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MANLY — An orange rail motorcar, weathered lanterns, signs, timetables and mural-size photographs are among the displays in the Manly Railroad Junction Museum, set to open to the public later this summer.

A project of Dan, Brad and Mark Sabin, descendants of Art Sabin, a former engineer for the Rock Island Railroad in Manly, the museum will be open weekends in August, said Brad Sabin, project manager for the Iowa Northern Railway Co., of Cedar Rapids.

It is housed in the former Oltman’s Grocery store at 101 E. Main St.

“We grew up in a railroad family and this was a railroad community,” Sabin, 50, said. “We wanted a museum for the community and for the people to enjoy and understand what the railroad used to be.”

The museum is a testament to the days when Manly was a hub for the Rock Island Railroad, the location of the Rock Island Terminal, Sabin said. In the early 1950s, as many as 14 passenger trains per day stopped at Manly, formerly known as Manly Junction.

The Sabins leased the grocery building in August 2010 and completely remodeled it, adding new carpeting, track lighting and a ticket office that features an iron grate from a depot in Texas.

Dramatic black-and-white photos dating from the late 1800s to modern times and 13 flat-screen TVs with separate slide shows help tell the story of the railroad days in Iowa and southern Minnesota, days that shouldn’t be forgotten, the Sabins said.

“It’s all of our heritage,” said Dan Sabin, 59, president and owner of the Iowa Northern Railway, which runs from Manly to Cedar Rapids. “Just about every town in Iowa was formulated by the railroads. Now I think people are realizing how important railroads are, particularly people who have lost theirs.”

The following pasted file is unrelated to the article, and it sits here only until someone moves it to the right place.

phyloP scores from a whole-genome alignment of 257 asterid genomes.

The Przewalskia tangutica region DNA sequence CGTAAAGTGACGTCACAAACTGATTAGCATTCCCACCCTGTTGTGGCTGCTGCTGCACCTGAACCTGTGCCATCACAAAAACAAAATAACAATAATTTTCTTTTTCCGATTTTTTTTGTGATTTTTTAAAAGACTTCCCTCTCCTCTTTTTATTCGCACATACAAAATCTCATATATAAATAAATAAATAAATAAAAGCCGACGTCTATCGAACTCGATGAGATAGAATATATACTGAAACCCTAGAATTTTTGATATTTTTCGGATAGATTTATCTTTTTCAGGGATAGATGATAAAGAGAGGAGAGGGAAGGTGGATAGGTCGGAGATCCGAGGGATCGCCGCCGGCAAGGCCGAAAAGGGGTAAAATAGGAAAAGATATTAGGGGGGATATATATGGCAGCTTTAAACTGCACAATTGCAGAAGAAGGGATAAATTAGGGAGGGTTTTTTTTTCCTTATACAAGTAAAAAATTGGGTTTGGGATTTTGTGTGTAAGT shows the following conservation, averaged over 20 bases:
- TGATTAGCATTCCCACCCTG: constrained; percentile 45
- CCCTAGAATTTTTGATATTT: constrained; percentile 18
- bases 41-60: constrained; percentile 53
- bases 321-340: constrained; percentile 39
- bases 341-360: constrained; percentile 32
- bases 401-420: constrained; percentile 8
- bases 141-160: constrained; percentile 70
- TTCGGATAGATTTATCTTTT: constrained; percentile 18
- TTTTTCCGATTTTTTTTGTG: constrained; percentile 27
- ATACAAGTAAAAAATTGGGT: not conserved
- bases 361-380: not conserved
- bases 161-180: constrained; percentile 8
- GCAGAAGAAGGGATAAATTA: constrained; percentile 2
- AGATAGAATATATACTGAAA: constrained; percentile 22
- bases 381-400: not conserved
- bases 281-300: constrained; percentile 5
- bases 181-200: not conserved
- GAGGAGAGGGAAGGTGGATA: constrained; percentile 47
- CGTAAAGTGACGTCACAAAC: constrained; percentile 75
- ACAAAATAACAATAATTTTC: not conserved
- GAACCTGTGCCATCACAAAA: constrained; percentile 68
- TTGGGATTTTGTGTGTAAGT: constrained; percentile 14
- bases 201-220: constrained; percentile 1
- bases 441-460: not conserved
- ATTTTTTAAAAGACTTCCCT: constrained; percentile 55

He is especially excited about photos showing troop trains from World War II and the railway post office, Sabin said.

One photo shows a flag-draped Vietnam soldier’s coffin being unloaded from a train; another shows a middle-aged man receiving the body of his nephew killed in World War II in the 1940s.

“You can’t look at that without feeling the emotion of the human story,” Sabin said.

Depression-era photos of hobos and a family reduced to riding the rails, tug at the heart. An 1890s photo of women in long skirts pumping water at a railroad well presents a picture of life that few may remember.

Engineers lean out of their windows, a conductor holds up his lantern to signal the engineer.

“The main thing we’re trying to show is the different workers and characters of the railroad,” Brad Sabin said.

Many of the photos were donated. But Dan Sabin also donated from his own sizeable personal photo collection. The photos have been blown up to poster size on a museum-quality printer.

Other exhibits feature memorabilia such as railroad watches, grips, uniforms and tools, donated by Manly residents and other interested individuals.

Globe lights in the front portion of the museum are from the old Manly depot.

There is still much work to be done.

Exhibits need to be labeled, the collection must be indexed and there are still many materials — including a map collection from the Chicago Northwestern Historical Society and archives from the Rock Island Technical Society — to sort and organize.

One portion of the building is being set aside for construction of a model railroad.

“It’s a slow process to do it right,” Dan Sabin said.

Construction of the museum would not have been possible without a $88,547 grant from the Worth County Development Authority in April 2011, Sabin said.

Earlier WCDA grants for $50,000, in April 2008, and a special grant of $10,000 in November 2007, were also used toward the project, including for the purchase of 10 acres of land on the north side of town.

An adjoining seven-acre parcel was donated by Lois Thompo, Brad Sabin said.

The Sabins hope in the not too distant future to build a permanent structure to house the railroad museum and a community center for the citizens of Manly to enjoy.

“I’ve been collecting since I was a little kid,” Dan Sabin said. “It’s an opportunity to share this. We’re really hopeful that people will have artifacts and photographs that we can use.”

Anyone wishing to donate railroad memorabilia or photos to the new Manly Junction Railroad Museum is asked to call Brad Sabin at 641-425-6104.


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